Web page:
LOS ANGELES, Calif. — The Los Angeles City Council voted today to ban the possession of large-capacity ammunition magazines within the city, despite threats from gun rights groups that they would sue.
Councilman Mitchell Englander said before the 11-0 vote that the action will not take guns away from their owners. “This is taking away high-capacity magazines,” he said.
The sale and transfer of high-capacity clips is a crime in California, but people can still legally own them. The proposed ordinance — which must still be approved by the mayor — would declare the clips a public nuisance and allow police in Los Angeles to confiscate them.
“It’s an issue of an antiquated loophole in which you can possess it, but you can’t manufacture it, you can’t sell it, you can’t distribute them, but you can own them,” Englander said. “It just doesn’t make a lot of sense.
“What it boils down to is the intent of high-capacity magazines and the destruction they can cause and do cause,” he said.
“We aren’t doing anything extreme,” said Councilman Dennis Zine.
Councilman Paul Krekorian first proposed the ban in February, in the wake of the Newtown, Conn., elementary school shooting massacre. A gunman wielding a high-capacity assault weapon killed 26 people, most of them children, last December.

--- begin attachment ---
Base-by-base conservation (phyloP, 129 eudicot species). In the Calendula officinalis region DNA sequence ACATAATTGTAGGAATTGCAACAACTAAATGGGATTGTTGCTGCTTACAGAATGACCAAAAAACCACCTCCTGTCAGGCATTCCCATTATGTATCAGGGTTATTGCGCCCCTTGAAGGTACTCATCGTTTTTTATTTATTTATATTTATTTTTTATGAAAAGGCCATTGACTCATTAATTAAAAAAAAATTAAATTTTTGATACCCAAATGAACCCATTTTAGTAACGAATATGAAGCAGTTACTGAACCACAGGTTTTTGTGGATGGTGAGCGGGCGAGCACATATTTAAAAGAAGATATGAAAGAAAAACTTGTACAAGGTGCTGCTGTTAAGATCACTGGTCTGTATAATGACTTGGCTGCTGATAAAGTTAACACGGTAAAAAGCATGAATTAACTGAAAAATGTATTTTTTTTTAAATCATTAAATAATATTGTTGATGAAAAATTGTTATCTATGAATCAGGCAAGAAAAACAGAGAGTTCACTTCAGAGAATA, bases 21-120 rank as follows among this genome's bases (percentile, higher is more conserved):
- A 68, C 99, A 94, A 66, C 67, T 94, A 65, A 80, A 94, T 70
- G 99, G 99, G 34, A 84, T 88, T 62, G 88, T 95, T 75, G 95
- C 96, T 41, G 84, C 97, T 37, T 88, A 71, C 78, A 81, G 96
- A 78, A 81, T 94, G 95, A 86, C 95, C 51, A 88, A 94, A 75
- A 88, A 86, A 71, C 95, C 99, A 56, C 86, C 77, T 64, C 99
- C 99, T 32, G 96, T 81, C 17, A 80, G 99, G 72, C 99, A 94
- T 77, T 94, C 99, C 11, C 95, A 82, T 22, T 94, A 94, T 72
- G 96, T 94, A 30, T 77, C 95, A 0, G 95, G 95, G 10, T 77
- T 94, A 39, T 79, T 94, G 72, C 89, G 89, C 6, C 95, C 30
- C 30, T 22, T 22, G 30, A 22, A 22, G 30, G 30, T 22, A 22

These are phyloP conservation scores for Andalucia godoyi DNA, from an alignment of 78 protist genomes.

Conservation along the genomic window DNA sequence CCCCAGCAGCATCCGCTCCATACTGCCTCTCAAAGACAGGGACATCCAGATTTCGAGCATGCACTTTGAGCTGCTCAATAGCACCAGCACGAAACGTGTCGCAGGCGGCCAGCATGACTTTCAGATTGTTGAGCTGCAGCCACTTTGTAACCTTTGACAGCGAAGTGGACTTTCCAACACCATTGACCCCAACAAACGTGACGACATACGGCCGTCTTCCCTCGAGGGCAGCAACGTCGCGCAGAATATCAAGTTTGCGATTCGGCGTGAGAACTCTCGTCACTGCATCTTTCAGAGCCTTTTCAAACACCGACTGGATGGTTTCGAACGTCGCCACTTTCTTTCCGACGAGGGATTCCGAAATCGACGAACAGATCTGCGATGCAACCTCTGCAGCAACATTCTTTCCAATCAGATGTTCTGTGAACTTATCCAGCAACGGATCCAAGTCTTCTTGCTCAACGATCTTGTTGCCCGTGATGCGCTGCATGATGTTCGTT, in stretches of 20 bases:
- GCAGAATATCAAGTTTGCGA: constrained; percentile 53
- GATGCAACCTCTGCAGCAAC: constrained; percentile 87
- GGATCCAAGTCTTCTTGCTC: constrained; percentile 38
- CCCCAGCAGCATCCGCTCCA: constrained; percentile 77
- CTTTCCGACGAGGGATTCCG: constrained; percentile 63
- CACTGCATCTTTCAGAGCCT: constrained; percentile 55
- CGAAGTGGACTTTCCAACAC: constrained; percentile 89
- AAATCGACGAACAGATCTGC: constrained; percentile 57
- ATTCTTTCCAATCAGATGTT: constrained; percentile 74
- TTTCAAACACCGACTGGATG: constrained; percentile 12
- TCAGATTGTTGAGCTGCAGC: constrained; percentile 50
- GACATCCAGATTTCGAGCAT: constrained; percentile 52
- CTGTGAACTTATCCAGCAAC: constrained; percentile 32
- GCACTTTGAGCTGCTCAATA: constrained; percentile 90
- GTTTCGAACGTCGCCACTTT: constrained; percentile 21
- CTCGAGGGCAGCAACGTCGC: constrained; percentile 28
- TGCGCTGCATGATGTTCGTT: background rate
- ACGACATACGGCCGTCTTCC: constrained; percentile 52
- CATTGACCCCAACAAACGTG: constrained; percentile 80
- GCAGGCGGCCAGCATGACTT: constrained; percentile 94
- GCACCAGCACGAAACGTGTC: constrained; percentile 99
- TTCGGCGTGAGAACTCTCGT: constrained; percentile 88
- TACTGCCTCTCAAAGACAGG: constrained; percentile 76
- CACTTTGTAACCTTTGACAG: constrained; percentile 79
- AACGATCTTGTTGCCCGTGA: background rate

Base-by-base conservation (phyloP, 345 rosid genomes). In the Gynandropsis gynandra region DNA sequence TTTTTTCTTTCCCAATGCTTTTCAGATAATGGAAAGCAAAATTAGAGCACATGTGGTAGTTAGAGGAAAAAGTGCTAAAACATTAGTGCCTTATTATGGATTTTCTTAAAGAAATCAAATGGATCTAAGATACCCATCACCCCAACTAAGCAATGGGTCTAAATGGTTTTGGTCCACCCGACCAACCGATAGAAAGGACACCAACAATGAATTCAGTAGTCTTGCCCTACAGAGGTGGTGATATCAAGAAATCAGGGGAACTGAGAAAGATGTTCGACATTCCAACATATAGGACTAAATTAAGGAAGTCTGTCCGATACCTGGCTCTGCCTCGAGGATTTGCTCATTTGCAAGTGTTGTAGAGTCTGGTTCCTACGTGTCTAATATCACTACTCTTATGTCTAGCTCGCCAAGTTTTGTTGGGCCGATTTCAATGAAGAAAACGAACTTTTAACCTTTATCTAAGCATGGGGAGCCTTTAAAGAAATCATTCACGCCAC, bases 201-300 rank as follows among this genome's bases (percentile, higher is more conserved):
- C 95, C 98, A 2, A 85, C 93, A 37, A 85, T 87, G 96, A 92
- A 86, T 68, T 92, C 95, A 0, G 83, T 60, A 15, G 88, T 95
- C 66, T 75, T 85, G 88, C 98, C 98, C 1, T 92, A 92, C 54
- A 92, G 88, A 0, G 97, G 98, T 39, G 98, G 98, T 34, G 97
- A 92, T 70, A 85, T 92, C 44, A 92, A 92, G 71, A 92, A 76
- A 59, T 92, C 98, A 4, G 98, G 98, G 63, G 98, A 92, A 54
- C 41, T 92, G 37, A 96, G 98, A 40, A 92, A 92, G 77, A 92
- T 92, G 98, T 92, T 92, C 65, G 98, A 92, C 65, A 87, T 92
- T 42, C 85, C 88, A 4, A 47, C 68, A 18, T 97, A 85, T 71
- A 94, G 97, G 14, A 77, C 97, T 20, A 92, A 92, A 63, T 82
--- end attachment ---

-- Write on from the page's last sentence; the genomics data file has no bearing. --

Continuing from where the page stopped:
Zine, a former police officer, last week called the proposed law “reasonable.”
“Ten rounds is enough to protect your business and family,” he said.
“You don’t need to have 30 rounds, or 40 rounds.”
Gun rights lawyers sent a letter to the City Council this week saying they would sue if such a law were approved.
“If the city passes the firearm magazine ban, we absolutely intend to sue the city for numerous violations of civil rights and law,” CalGuns Foundation Executive Brandon Combs told City News Service.
He also contends the City Council has no authority to ban magazines and may be pre-empted by state law from doing so.
Also today, the council voted 11-0 in favor of digitizing records of firearm sales and transfers, which would eliminate the need for police employees to travel to gun stores and shooting ranges to pick up hard-copy documents.